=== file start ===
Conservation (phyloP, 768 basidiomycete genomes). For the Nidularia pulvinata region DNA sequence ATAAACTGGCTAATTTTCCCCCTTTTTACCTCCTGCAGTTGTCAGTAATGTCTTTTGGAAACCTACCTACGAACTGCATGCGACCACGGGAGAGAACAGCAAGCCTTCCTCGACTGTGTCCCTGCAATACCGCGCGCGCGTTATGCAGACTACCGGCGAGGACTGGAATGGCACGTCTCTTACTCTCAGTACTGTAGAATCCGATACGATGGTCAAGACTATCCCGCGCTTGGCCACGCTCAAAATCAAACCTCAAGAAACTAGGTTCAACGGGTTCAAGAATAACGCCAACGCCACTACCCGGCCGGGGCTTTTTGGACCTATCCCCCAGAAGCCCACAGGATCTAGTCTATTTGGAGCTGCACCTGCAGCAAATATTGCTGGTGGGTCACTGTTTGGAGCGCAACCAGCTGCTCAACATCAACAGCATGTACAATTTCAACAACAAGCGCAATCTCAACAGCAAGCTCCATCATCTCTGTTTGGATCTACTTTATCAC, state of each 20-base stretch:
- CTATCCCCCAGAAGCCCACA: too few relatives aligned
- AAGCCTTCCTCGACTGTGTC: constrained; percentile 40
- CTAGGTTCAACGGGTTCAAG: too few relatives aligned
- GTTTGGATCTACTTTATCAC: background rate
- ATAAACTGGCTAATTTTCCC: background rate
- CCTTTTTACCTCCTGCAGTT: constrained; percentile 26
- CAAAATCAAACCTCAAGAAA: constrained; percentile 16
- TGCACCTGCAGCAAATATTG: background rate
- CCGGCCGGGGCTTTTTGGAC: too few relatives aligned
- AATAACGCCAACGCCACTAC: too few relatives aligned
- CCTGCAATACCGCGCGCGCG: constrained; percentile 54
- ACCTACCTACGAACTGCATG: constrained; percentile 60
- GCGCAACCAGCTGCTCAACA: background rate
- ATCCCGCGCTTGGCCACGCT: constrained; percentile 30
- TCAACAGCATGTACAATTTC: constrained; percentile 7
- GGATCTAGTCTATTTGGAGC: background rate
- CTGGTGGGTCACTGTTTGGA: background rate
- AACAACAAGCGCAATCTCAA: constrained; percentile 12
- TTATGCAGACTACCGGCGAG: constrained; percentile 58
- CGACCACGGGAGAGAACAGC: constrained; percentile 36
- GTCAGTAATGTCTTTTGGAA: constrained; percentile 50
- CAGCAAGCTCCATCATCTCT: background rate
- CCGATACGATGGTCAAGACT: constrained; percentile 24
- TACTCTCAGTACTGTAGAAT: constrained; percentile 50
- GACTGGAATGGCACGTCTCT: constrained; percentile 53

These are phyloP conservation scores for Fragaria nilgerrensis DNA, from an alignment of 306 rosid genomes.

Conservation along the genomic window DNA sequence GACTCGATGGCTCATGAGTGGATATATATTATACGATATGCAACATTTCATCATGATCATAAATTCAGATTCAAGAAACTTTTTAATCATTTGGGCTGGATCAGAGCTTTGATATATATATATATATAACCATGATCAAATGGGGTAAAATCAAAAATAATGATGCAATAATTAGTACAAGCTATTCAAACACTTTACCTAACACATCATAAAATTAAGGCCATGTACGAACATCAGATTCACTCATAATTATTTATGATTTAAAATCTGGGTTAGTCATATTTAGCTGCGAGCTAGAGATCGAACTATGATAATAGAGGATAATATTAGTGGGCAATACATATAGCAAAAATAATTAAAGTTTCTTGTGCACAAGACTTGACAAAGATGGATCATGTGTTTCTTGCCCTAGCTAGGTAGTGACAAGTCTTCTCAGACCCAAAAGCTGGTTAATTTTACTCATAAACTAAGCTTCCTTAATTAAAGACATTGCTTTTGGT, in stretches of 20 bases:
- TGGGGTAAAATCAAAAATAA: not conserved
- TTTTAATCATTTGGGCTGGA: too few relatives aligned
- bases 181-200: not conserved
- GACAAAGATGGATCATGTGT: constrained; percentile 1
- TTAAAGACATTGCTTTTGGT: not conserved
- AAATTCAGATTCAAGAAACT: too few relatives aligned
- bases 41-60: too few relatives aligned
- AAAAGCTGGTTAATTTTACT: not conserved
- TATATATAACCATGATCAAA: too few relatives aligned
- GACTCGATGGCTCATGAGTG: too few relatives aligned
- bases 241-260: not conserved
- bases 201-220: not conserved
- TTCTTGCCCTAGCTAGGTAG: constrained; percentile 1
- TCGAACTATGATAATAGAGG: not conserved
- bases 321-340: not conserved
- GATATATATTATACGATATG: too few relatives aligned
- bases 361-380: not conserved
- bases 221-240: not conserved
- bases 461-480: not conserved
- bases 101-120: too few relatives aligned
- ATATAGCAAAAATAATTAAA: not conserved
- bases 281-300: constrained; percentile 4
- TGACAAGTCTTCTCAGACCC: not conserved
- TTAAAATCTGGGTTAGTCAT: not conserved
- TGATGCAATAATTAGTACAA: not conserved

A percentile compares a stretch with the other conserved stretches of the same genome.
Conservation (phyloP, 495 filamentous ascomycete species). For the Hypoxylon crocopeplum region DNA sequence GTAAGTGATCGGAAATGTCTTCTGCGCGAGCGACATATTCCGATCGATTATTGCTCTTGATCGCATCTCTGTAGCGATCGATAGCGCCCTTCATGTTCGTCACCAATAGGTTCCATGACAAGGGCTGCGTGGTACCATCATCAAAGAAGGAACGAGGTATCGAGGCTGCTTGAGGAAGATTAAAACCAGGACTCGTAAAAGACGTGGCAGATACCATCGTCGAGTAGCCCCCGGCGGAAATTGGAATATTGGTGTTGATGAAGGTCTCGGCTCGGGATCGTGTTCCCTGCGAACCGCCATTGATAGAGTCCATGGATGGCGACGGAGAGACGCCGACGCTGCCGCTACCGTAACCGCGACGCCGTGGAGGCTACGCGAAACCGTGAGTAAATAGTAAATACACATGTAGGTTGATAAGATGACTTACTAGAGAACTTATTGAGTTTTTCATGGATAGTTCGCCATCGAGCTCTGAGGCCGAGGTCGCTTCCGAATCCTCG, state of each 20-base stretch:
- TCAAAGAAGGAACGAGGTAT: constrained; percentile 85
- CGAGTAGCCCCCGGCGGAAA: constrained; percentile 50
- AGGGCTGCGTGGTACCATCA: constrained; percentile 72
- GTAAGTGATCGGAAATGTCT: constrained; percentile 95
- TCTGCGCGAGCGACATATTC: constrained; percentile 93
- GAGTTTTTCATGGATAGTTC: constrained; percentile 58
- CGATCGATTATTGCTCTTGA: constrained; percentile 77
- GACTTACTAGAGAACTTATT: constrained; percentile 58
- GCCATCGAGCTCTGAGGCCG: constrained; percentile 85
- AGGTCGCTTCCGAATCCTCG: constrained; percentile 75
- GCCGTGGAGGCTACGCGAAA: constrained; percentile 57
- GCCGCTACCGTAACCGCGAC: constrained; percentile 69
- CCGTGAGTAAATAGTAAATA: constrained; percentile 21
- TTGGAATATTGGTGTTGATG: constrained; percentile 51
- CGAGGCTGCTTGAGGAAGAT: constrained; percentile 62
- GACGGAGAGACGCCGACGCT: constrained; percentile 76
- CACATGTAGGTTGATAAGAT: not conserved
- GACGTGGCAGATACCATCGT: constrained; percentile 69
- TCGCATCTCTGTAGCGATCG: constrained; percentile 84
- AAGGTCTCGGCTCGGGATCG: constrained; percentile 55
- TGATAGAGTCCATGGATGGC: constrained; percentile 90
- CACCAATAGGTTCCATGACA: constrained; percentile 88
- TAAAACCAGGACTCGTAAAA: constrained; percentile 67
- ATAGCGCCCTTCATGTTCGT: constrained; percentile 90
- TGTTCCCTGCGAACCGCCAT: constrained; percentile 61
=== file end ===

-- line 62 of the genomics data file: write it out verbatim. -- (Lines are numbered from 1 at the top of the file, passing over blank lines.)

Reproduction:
- CGATCGATTATTGCTCTTGA: constrained; percentile 77